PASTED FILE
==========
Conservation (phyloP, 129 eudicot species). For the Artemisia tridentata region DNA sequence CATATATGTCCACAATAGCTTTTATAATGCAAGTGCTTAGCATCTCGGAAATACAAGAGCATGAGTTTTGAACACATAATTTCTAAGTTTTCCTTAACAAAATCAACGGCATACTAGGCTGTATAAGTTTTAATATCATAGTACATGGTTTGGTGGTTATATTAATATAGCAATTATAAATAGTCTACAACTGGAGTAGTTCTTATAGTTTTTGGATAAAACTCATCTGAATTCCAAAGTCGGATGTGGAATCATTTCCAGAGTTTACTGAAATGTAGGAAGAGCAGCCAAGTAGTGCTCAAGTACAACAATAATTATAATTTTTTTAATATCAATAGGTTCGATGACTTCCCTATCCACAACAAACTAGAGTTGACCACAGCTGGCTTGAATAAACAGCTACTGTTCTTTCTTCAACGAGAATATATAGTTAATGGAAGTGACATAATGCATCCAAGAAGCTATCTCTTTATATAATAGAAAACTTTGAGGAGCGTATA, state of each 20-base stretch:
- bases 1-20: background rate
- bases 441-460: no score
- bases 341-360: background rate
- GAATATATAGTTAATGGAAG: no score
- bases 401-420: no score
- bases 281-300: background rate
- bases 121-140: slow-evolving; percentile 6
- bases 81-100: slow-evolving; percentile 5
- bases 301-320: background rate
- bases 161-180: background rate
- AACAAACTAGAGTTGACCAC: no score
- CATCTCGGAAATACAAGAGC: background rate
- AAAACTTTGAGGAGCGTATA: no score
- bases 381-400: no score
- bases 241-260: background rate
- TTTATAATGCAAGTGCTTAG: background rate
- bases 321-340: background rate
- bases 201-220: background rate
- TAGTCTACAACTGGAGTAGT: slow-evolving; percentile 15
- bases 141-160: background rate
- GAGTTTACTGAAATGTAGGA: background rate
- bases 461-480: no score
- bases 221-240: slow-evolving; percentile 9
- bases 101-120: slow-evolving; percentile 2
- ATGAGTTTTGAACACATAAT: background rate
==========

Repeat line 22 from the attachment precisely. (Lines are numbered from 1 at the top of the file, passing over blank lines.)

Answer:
- GAGTTTACTGAAATGTAGGA: background rate